For a tribe that was forbidden from ploughing the earth by religious tenets and had a special ceremony to mark the death of a person killed by a tiger, the Baiga face eviction from the forest. Their lives, once so inextricably linked with nature, could well turn into jungle lore.
A sense of desolation hangs over the two long rows of cement houses at new Jalda, one of the six Baiga villages relocated from the Achanakmar Tiger Reserve in Chhattisgarh. Most of the men have gone to plough their land riddled with tree stumps and clumps of hard mud. Of the 74 houses, some are locked or empty and in some you can walk undisturbed through the near empty rooms with bundles of clothes, a few pots and a cot or two.
Last week’s Supreme Court order banning tourists from the “core areas” of tiger reserves spoke of creating inviolate spaces, free of human beings, in the interests of tiger conservation. New Jalda is an example of how clearing forests of those who have always lived there, does not work so well for the people concerned.
In December 2009, in the dead of winter, the people of old Jalda located inside the tiger reserve in Mungeli and Bilaspur districts found themselves unceremoniously uprooted and brought to this place, near Kathmuda in Lormi tehsil . For months they lived in makeshift housing, under hastily assembled sticks of wood and plastic sheets. Soon, one man, Manglu Ram, died amid controversy that it was caused by starvation.
Claims and rights
Three years later, the ghosts of that fateful winter haunt Jalda. The Baiga are cursing their fate, though their circumstances are slightly better. The forest department has built them the promised concrete houses, but without toilets or bathrooms. In the relocation plan, there is a provision for both at a cost of Rs.20,000 for every house.
“The toilets will go waste. It is better to give them cash,” said Hemant Pande, divisional forest officer at Bilaspur. The Baiga are not used to electricity either, he suggests, saying they use their CFL bulbs so often, they burn them out in a month.
The Baiga are also not used to many other things. They are not used to staying hungry, not finding work and not having a little money to satisfy their meagre needs. And so in new Jalda, Sam bai makes jokes about her situation to cover her misery.
“Would I be here if there was work to do?” she laughs. “In our old village we had some money and many things to collect and eat from the forest,” she says. Their claims, under the Forest Rights Act, aimed at redressing a historical injustice, were not settled and here too the land is not yet in their name. But what she misses most is the datun or the neem twigs which are used for cleaning teeth. The Baiga, as the DFO would say, are not used to toothbrushes. Many of them are torn between accepting this rehabilitation and a feeling of regret. “We were tempted with the offer of Rs.10 lakh per family. But we realised that the money would be used [to build our] houses and five acres [of land] per head,” Sam bai says. Of the Rs.50,000 cash incentive, people said they got Rs.45,000 in bank accounts. There was a deduction of Rs.5,000 for transportation. Much of the land allotted to them has turned out be uncultivable.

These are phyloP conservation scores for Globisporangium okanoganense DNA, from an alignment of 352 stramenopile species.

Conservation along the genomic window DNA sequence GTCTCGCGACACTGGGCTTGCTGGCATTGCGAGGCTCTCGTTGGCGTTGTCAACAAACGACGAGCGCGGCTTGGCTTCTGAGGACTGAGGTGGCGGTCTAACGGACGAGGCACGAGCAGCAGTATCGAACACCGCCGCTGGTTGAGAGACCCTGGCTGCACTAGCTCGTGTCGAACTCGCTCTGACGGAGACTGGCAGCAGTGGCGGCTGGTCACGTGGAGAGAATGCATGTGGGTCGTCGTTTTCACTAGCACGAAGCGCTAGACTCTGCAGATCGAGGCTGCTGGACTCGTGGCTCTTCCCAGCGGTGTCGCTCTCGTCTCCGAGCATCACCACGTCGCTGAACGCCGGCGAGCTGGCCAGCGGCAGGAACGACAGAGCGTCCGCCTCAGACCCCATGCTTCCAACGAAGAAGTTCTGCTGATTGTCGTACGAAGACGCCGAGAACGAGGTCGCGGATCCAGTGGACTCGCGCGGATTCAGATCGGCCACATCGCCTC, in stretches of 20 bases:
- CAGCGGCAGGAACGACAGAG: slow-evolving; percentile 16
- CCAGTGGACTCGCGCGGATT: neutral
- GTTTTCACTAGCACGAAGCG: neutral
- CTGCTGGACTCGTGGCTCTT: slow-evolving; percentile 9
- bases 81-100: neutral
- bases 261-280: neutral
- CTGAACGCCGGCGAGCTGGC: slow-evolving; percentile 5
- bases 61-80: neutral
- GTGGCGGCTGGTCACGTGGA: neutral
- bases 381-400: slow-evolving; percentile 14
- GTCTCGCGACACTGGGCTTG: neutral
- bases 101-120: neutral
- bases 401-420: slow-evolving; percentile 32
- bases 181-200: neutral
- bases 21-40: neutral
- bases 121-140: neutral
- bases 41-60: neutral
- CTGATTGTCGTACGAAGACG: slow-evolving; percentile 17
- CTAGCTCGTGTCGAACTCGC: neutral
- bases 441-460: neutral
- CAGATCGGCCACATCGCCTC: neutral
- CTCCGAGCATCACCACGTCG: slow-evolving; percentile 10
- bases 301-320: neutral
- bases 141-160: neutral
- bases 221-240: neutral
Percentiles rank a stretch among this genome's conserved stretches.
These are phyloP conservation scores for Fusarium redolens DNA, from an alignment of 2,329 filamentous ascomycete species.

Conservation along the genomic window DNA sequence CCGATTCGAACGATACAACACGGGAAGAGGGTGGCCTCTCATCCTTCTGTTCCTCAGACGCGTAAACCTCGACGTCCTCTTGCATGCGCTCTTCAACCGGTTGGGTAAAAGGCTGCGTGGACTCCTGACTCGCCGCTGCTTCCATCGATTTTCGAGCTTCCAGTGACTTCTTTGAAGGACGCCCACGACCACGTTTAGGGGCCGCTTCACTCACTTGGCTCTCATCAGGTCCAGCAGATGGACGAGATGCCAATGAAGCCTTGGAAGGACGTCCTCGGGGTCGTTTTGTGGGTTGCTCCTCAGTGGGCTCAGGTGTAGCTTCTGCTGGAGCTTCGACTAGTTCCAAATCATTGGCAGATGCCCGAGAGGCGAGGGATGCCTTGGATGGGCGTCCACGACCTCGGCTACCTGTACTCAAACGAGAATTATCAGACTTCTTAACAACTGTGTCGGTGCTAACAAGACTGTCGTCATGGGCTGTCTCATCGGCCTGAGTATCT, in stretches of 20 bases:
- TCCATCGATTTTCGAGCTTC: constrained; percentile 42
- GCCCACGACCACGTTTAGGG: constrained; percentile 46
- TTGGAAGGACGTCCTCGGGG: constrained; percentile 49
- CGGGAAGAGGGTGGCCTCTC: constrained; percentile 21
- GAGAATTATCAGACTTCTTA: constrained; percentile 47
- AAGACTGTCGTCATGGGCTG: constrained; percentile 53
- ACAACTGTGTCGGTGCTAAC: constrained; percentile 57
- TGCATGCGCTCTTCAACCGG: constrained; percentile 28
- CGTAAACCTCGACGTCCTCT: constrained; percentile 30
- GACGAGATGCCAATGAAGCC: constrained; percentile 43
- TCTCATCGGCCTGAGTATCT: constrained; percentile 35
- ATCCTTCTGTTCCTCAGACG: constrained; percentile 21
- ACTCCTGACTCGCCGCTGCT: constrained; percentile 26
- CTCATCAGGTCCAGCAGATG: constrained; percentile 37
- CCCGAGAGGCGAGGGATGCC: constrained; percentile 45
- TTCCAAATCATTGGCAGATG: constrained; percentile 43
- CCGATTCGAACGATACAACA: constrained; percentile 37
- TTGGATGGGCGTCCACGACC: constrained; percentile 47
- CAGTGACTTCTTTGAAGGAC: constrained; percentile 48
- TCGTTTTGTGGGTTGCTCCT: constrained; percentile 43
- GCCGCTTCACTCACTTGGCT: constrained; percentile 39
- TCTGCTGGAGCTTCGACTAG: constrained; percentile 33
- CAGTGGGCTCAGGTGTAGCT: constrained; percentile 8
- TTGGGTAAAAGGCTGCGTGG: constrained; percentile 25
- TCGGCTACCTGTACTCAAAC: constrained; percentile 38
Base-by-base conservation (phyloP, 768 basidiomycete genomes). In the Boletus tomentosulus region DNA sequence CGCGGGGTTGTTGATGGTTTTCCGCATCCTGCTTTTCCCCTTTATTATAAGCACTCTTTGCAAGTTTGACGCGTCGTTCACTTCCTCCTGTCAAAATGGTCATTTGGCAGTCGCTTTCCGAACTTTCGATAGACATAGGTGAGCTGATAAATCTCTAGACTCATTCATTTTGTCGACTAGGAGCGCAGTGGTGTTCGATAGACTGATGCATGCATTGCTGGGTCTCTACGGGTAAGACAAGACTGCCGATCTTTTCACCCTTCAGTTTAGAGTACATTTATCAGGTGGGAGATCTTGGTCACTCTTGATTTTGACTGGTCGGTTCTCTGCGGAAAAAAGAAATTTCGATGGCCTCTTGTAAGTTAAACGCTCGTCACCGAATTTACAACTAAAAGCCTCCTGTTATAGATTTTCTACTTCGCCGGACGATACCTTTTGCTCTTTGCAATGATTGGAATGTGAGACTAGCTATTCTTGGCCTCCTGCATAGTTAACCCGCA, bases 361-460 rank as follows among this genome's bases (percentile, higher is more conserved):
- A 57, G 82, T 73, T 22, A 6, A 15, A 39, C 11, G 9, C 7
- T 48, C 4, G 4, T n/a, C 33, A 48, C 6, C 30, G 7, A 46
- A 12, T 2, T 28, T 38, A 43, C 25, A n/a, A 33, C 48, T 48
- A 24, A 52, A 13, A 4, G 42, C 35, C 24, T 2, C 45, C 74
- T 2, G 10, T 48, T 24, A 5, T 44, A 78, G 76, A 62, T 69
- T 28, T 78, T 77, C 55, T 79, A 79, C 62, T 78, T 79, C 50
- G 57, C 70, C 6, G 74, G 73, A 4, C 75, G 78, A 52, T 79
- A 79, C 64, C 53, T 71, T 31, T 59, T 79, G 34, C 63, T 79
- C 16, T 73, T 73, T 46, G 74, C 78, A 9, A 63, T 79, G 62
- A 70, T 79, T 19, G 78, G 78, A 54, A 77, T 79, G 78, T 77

While the Baiga families have rights to minor forest produce (MFP), the question is: where will they get it from?
To eliminate biotic pressure
The relocation plan for these six villages, in the words of the plan document, is being done “to ensure the habitat development of the Achanakmar Tiger Reserve particularly to create meadows as well as to eliminate the biotic pressure in the core area.” The reserve was notified in 2009. But while villages are being relocated, large herds of cattle seem to have a free run of the forest. The Yadav community seems to have converted large tracts of land in the 311 sq. km buffer zone into commercial cattle grazing grounds.
Mr. Pande says that last year, 60 cattle camps were evicted from the core area and about 7,000 heads of cattle impounded with a fine of Rs.60,000 levied on the offenders.
The Baiga are puzzled about this relocation in the name of the tiger. Mr. Pande says now there are five tigers and two cubs in a core area of 626 sq.km. In 2010, a single tiger was camera trapped after extensive effort. Of 25 villages, 19 of them are in the core area. Of these, six villages comprising 249 families have already been shifted.
A proposal to move five more villages has been sent to the Centre. “By removing three villages with a population of 121 families in Chapparwah range, 149 sq.km has become humanless and now you can see many deer. Even the tiger has started moving there,” Mr. Pande exults. He shows no remorse in saying that the villages were shifted out of the forest before their new homes were built.
“Even when we do something with bona fide intentions, people see something malafide. We felt the Baiga have to be involved in building their homes and we could give them work like digging and levelling land. That way they could earn some money.”
Asked if moving them in the cold was a good idea, he says, “As if the Baiga have blankets in the forest. They cut sal trees and set them on fire.”
In the winter of December 2009 people didn’t have the luxury of firewood and almost froze to death. “Do you expect that we should build homes first and give them the keys?” Mr. Pande asks rather surprised. The Baiga wouldn’t be used to that now, would they?